On paper it may be one of the best teams we could hope for, plus that novelty of the 4 x 1,500m mixed relay event that opens the cross-country door to athletes more suited to shorter distance: Ciara Mageean, Síofra Cléirigh Büttner, Andrew Coscoran and Luke McCann.

This team includes the best Irish athletes over the middle distances from the 2021 season just gone by and could really only be strengthened by the addition of Sarah Healy, who has instead chosen to compete at the under-23 level, which is a bit of an anomaly of an event, when you consider Healy finished second overall on Sunday - the big difference being that the under-23 event is run off 6,000m as opposed to 8,000m for the senior women.

Healy is ranked in top three European under-23 over 1,500m, one mile and 3,000m from this past season so her best chance of a medal comes in the under-23 event where, if she gave up that opportunity, she would be dependent on her relay teammates and it’s never been a clear-cut event. The 4 x 1,500m relay event can get messy with athletes running at speed around tight corners and soft ground.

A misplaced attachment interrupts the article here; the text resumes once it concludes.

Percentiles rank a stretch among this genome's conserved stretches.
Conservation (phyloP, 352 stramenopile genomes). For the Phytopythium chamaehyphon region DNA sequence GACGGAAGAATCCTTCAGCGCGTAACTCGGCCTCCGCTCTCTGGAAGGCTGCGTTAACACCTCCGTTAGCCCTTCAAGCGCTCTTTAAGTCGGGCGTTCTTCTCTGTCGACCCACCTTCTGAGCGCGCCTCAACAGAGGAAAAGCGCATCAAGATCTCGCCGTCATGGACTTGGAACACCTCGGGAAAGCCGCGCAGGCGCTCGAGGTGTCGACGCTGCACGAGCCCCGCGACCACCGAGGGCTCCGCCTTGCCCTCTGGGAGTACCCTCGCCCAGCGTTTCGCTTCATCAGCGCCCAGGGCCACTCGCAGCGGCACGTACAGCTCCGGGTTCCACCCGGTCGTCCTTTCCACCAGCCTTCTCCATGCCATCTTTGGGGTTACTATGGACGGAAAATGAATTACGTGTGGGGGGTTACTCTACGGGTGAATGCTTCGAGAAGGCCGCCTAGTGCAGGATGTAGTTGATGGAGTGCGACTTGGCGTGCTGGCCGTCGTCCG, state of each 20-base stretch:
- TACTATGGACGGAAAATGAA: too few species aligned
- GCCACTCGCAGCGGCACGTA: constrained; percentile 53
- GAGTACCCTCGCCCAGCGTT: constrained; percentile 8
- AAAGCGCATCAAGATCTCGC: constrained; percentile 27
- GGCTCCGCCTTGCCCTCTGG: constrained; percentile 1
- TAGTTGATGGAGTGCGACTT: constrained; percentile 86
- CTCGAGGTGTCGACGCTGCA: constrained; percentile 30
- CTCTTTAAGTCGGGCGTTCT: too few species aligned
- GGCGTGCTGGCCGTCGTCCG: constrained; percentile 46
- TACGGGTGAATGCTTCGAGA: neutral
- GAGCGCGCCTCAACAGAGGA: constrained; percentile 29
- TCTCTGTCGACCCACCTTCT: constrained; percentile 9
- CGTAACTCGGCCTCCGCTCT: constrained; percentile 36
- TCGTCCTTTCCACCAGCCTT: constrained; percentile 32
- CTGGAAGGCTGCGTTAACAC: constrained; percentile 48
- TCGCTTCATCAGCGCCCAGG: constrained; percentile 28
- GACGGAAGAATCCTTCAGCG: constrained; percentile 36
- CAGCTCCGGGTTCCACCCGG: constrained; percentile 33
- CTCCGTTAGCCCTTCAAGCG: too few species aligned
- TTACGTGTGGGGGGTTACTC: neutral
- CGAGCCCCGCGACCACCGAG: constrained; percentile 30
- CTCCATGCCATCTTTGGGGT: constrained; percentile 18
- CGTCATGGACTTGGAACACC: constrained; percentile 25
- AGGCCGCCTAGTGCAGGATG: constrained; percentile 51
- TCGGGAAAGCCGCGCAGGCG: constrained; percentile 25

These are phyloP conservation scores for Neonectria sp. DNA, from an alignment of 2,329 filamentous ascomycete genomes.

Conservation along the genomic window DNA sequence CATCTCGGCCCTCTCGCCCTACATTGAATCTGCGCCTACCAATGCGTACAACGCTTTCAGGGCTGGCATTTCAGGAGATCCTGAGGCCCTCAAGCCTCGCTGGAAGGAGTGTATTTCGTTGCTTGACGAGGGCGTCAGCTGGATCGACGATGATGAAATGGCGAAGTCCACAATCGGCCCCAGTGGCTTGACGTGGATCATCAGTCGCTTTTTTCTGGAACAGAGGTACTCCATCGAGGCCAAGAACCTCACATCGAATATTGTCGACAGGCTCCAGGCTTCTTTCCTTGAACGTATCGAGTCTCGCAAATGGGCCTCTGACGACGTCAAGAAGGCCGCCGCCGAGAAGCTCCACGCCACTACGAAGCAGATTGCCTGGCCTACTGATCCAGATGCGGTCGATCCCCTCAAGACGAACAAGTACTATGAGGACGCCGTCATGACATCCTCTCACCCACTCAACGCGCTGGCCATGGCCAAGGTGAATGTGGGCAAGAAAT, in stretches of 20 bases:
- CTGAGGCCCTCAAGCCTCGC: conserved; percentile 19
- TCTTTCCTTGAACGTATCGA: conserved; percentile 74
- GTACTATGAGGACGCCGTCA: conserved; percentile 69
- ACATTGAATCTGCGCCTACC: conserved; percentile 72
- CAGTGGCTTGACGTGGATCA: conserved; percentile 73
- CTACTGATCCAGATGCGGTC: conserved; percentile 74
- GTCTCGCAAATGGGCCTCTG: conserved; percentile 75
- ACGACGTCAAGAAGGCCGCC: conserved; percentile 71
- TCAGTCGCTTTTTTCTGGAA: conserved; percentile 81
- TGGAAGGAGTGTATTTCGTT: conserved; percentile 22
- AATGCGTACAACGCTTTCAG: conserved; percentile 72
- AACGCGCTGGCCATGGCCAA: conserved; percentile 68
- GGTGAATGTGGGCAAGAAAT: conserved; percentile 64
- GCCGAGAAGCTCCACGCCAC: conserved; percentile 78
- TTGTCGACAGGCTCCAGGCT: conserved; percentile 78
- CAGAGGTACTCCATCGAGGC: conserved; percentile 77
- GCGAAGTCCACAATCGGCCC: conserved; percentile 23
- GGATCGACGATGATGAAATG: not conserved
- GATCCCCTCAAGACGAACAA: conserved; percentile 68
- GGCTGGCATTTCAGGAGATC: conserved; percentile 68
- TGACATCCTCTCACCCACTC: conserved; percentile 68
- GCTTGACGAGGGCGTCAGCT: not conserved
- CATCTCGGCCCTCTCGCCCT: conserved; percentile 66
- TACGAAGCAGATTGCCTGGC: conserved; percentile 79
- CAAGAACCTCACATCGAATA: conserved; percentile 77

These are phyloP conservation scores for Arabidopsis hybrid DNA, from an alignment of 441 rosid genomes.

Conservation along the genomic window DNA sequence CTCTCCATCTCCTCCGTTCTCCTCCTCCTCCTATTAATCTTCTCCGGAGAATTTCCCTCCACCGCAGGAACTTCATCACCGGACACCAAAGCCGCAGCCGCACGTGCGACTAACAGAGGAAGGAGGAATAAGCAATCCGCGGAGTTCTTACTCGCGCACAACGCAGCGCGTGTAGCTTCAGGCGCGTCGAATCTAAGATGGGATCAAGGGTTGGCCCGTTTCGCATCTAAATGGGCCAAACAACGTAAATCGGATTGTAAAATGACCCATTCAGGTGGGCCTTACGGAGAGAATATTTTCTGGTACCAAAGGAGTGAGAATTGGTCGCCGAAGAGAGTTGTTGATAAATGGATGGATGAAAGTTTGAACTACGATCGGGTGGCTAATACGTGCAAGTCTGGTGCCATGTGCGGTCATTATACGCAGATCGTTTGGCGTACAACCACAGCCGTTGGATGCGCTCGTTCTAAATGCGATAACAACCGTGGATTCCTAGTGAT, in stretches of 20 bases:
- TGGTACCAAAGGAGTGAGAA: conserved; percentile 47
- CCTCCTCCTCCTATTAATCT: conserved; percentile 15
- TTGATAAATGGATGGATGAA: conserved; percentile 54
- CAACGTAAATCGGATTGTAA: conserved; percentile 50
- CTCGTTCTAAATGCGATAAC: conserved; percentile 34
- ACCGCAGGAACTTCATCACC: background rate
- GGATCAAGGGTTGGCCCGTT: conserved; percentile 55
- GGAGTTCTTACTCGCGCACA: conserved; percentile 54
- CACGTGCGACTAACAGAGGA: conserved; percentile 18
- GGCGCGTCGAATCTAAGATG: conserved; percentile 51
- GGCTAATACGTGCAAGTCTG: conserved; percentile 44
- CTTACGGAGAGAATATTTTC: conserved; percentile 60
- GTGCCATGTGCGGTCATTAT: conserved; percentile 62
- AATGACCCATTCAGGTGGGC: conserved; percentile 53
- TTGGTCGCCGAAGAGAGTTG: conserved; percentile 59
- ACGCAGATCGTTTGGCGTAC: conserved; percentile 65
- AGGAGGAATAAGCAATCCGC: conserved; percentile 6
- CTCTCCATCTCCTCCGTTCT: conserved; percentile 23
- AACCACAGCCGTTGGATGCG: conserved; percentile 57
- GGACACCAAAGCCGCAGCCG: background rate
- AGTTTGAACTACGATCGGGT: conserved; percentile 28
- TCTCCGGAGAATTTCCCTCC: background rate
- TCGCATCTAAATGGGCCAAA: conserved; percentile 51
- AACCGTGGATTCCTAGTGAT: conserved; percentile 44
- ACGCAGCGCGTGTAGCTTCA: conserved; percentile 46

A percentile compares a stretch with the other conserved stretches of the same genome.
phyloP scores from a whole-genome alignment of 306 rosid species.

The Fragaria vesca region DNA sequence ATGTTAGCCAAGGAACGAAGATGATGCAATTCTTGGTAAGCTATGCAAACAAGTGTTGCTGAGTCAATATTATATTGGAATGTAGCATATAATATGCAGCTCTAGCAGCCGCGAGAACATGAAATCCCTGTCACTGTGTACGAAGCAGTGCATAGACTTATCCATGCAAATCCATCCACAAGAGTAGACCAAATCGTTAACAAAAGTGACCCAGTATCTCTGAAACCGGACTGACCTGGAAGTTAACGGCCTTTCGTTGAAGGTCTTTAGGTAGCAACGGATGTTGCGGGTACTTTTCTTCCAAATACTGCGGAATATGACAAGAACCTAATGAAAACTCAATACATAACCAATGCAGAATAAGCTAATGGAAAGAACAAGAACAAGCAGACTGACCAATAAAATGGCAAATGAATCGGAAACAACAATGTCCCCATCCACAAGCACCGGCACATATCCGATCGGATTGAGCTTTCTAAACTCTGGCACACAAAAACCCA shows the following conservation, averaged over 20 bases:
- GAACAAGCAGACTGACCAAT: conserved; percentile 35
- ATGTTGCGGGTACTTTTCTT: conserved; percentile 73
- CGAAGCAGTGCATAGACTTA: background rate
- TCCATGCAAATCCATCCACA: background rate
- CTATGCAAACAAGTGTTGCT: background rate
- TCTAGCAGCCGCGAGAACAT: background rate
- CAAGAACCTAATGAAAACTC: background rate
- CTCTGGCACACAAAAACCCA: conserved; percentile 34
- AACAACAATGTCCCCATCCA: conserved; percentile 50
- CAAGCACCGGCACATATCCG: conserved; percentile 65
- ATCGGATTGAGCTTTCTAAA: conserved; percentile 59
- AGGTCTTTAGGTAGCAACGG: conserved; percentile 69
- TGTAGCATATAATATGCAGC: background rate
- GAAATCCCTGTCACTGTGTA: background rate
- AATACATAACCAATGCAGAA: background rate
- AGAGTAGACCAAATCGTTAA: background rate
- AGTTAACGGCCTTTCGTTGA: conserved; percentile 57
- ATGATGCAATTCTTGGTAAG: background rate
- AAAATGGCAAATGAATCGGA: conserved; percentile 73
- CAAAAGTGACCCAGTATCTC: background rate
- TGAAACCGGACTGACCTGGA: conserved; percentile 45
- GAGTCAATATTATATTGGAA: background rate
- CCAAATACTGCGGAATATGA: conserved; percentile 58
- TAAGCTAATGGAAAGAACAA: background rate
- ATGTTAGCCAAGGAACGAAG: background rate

That’s the thing with cross-country: you can never quite predict what the conditions will be like a few weeks later, especially at this time of year. The firm, fast-running grounds experienced at Santry last weekend could all turn to mush at Abbotstown. Then it becomes a totally different, unpredictable event favouring the strength and endurance runners over the more track-favoured athletes looking for an outlet during their winter base training phase.

Unlucky